Although CD8+ T-cell-mediated autoimmune β cell destruction occurs in type 1 diabetes (T1D), the target epitopes processed and presented by β cells are unknown. To identify them, we combined peptidomics and transcriptomics strategies. Inflammatory cytokines increased peptide presentation in vitro, paralleling upregulation of human leukocyte antigen (HLA) class I expression. Peptide sources featured several insulin granule proteins and all known β cell antigens, barring islet-specific glucose-6-phosphatase catalytic subunit-related protein. Preproinsulin yielded HLA-A2-restricted epitopes previously described. Secretogranin V and its mRNA splice isoform SCG5-009, proconvertase-2, urocortin-3, the insulin gene enhancer protein ISL-1, and an islet amyloid polypeptide transpeptidation product emerged as antigens processed into HLA-A2-restricted epitopes, which, as those already described, were recognized by circulating naive CD8+ T cells in T1D and healthy donors and by pancreas-infiltrating cells in T1D donors. This peptidome opens new avenues to understand antigen processing by β cells and for the development of T cell biomarkers and tolerogenic vaccination strategies.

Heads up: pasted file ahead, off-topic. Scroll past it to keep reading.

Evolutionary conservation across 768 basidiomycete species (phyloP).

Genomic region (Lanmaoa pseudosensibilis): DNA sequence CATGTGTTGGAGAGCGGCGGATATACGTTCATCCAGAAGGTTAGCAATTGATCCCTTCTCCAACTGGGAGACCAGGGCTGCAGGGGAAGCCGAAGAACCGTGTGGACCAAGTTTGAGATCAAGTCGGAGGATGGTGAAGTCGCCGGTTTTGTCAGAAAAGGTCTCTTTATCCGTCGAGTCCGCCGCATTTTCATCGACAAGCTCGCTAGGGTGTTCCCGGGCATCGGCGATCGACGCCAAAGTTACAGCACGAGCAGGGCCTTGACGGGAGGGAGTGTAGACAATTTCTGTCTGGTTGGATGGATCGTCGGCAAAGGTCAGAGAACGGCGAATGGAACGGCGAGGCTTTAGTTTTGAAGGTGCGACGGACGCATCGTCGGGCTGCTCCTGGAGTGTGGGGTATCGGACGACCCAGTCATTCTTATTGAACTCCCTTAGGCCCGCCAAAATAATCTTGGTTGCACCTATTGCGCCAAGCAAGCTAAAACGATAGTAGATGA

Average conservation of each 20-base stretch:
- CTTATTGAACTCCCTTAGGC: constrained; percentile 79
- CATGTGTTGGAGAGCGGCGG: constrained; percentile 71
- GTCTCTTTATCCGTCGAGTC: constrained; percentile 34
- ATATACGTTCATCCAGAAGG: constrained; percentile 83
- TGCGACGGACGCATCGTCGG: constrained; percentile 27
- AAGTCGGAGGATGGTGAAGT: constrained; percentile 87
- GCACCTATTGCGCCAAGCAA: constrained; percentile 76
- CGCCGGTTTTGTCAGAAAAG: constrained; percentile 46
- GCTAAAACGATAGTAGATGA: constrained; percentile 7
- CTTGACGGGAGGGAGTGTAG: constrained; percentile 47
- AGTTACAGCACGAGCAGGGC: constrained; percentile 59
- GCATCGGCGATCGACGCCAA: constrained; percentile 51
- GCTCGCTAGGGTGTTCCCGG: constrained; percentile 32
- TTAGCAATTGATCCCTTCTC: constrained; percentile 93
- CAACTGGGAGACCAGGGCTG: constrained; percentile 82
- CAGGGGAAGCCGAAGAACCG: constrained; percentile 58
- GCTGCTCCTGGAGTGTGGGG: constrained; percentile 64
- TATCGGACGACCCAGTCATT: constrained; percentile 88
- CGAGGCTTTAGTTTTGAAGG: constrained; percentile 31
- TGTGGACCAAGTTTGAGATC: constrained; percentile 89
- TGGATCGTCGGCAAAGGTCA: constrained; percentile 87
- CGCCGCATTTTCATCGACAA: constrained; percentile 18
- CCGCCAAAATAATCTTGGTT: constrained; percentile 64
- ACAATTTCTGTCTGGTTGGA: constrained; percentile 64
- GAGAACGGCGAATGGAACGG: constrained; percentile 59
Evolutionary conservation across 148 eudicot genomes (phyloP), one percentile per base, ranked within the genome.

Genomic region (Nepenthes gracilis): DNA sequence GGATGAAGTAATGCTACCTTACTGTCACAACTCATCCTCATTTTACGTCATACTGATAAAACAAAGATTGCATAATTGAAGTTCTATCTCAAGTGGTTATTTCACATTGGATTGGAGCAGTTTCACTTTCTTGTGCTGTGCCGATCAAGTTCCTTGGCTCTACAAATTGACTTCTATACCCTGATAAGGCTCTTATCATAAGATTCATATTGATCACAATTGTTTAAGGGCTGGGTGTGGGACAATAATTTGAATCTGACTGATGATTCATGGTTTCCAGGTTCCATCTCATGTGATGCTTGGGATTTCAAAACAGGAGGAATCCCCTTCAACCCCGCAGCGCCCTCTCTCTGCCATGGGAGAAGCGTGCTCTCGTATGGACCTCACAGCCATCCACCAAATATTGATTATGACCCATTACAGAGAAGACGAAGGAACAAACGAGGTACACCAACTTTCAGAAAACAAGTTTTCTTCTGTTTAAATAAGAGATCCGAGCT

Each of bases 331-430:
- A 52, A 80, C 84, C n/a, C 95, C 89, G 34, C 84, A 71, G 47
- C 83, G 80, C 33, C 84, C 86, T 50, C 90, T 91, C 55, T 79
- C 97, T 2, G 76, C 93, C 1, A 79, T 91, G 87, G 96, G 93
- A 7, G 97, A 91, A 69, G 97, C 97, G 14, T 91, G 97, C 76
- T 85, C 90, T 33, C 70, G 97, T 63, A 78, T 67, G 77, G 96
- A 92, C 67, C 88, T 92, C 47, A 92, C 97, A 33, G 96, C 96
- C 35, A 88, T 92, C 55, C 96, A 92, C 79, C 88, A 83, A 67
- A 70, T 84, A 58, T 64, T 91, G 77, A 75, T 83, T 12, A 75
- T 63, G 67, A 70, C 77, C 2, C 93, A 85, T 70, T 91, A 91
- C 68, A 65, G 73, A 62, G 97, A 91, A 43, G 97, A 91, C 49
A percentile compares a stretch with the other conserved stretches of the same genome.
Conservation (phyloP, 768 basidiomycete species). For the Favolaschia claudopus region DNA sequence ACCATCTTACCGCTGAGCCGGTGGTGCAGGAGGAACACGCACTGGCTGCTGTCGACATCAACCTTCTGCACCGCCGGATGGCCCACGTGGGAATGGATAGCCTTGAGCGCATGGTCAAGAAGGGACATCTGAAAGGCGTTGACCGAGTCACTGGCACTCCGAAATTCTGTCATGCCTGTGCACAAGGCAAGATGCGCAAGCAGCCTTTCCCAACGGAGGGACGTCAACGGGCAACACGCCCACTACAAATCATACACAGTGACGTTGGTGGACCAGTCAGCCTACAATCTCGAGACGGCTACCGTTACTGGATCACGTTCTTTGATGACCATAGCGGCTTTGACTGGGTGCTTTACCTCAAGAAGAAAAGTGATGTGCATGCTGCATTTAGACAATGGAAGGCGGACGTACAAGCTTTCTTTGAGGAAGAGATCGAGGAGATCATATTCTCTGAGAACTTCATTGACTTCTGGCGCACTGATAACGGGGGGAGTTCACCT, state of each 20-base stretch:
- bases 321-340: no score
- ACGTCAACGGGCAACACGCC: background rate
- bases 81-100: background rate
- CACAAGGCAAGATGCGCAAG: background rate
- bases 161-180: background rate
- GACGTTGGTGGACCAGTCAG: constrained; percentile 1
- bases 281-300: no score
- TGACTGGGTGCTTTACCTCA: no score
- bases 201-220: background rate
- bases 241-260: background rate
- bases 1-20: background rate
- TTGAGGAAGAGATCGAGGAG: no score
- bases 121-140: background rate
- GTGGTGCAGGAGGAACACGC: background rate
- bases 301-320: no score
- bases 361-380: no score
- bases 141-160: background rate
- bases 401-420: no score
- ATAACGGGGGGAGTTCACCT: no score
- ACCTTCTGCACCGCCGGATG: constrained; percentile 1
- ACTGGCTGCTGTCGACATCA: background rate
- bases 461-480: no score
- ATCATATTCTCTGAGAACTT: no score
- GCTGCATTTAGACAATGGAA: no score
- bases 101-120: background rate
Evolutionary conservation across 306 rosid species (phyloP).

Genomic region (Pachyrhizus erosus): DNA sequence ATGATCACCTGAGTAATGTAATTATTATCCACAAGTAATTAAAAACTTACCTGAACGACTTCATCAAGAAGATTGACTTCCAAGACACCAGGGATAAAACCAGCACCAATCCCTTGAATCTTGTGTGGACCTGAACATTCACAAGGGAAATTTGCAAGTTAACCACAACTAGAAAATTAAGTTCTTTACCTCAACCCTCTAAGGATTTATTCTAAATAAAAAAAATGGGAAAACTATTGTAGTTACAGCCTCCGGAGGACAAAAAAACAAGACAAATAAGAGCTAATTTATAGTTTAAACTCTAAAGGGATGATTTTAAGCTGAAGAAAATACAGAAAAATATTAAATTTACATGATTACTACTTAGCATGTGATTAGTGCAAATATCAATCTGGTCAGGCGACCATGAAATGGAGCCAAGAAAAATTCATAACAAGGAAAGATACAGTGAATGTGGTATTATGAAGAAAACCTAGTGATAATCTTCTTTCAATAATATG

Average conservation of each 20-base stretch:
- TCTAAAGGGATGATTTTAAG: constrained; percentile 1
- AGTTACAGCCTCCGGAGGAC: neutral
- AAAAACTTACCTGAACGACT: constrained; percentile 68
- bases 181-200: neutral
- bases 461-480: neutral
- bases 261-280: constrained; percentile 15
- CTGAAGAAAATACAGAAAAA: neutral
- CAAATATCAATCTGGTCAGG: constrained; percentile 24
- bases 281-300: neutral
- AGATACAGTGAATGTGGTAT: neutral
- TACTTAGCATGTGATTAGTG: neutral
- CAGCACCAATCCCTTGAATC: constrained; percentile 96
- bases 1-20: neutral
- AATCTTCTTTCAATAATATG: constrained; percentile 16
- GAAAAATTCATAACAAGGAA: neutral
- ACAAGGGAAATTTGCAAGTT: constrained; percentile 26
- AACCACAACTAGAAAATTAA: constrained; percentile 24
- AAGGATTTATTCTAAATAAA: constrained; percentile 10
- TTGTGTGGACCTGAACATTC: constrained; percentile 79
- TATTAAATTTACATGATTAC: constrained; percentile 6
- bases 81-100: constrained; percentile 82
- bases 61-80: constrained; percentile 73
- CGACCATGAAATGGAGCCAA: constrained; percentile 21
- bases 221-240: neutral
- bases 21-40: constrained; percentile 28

Quantitative Phosphoproteomic Analysis Reveals Shared and Specific Targets of Arabidopsis Mitogen-Activated Protein Kinases (MAPKs) MPK3, MPK4, and MPK6
Laboratoire Spectrométrie de masse biologique et protéomique - Naganand Rayapuram, Jean Bigeard, Hanna Alhoraibi, Ludovic Bonhomme, Anne-Marie Hesse, Joëlle Vinh, Heribert Hirt, Delphine Pflieger
Cell Metab - 17(1) 61-80 - DOI: 10.1074/mcp.RA117.000135 - 2018
In Arabidopsis, mitogen-activated protein kinases MPK3, MPK4, and MPK6 constitute essential relays for a variety of functions including cell division, development and innate immunity. Although some substrates of MPK3, MPK4 and MPK6 have been identified, the picture is still far from complete. To identify substrates of these MAPKs likely involved in cell division, growth and development we compared the phosphoproteomes of wild-type and mpk3, mpk4, and mpk6. To study the function of these MAPKs in innate immunity, we analyzed their phosphoproteomes following microbe-associated molecular pattern (MAMP) treatment. Partially overlapping substrates were retrieved for all three MAPKs, showing target specificity to one, two or all three MAPKs in different biological processes. More precisely, our results illustrate the fact that the entity to be defined as a specific or a shared substrate for MAPKs is not a phosphoprotein but a particular (S/T)P phosphorylation site in a given protein. One hundred fifty-two peptides were identified to be differentially phosphorylated in response to MAMP treatment and/or when compared between genotypes and 70 of them could be classified as putative MAPK targets. Biochemical analysis of a number of putative MAPK substrates by phosphorylation and interaction assays confirmed the global phosphoproteome approach. Our study also expands the set of MAPK substrates to involve other protein kinases, including calcium-dependent (CDPK) and sugar nonfermenting (SnRK) protein kinases